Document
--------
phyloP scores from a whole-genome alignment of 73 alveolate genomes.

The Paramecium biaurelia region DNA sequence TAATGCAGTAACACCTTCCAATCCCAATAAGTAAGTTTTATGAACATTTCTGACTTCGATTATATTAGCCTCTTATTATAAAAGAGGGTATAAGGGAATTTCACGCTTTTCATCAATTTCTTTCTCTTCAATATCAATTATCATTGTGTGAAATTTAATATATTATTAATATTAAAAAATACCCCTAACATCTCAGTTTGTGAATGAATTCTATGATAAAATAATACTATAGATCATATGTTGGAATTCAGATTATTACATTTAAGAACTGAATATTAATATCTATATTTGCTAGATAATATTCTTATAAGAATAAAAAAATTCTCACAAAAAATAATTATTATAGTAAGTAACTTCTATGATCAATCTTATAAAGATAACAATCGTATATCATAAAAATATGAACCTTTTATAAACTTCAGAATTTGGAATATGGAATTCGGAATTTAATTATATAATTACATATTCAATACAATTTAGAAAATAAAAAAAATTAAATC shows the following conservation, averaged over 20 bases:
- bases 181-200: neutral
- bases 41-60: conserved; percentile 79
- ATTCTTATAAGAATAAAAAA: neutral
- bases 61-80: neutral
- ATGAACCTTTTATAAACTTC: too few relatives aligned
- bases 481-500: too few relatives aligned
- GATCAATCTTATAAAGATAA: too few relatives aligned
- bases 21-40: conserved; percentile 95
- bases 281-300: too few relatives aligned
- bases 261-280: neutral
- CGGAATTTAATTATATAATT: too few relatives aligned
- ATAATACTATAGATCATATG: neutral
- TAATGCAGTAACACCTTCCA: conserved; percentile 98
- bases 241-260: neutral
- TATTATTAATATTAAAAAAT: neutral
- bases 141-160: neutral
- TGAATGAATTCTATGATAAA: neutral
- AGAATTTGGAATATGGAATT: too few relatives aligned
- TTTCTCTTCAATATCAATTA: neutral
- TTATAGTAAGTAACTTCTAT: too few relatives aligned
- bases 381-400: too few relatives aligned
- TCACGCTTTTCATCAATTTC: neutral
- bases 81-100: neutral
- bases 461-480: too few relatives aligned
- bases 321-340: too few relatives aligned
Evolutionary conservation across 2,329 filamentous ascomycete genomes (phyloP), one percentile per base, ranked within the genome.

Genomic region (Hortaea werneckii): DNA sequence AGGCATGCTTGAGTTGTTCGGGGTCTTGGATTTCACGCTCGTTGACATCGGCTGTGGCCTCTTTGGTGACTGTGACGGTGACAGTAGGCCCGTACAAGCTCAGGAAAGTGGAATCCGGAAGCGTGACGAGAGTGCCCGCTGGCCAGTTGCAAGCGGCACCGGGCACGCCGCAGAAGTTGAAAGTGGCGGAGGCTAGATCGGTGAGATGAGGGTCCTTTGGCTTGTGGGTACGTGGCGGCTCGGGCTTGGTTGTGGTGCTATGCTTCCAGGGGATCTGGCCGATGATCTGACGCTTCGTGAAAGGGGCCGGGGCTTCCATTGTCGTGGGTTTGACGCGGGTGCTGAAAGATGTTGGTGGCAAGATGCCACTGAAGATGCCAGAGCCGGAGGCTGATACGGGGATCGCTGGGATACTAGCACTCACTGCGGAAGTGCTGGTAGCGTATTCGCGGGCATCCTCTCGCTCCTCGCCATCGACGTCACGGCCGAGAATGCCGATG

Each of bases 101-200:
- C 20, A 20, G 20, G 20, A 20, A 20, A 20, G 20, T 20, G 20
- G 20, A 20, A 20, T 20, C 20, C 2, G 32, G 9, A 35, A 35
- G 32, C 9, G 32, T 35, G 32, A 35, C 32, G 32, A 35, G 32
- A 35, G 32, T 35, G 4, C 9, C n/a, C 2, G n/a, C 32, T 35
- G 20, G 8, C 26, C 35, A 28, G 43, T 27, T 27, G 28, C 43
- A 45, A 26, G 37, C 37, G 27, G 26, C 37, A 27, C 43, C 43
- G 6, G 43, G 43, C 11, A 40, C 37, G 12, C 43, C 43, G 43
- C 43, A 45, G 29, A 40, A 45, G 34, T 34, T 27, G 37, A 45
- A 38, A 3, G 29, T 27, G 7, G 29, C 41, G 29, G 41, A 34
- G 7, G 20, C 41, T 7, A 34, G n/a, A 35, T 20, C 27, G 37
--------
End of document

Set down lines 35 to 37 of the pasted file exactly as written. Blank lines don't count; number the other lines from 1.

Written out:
- G 20, G 8, C 26, C 35, A 28, G 43, T 27, T 27, G 28, C 43
- A 45, A 26, G 37, C 37, G 27, G 26, C 37, A 27, C 43, C 43
- G 6, G 43, G 43, C 11, A 40, C 37, G 12, C 43, C 43, G 43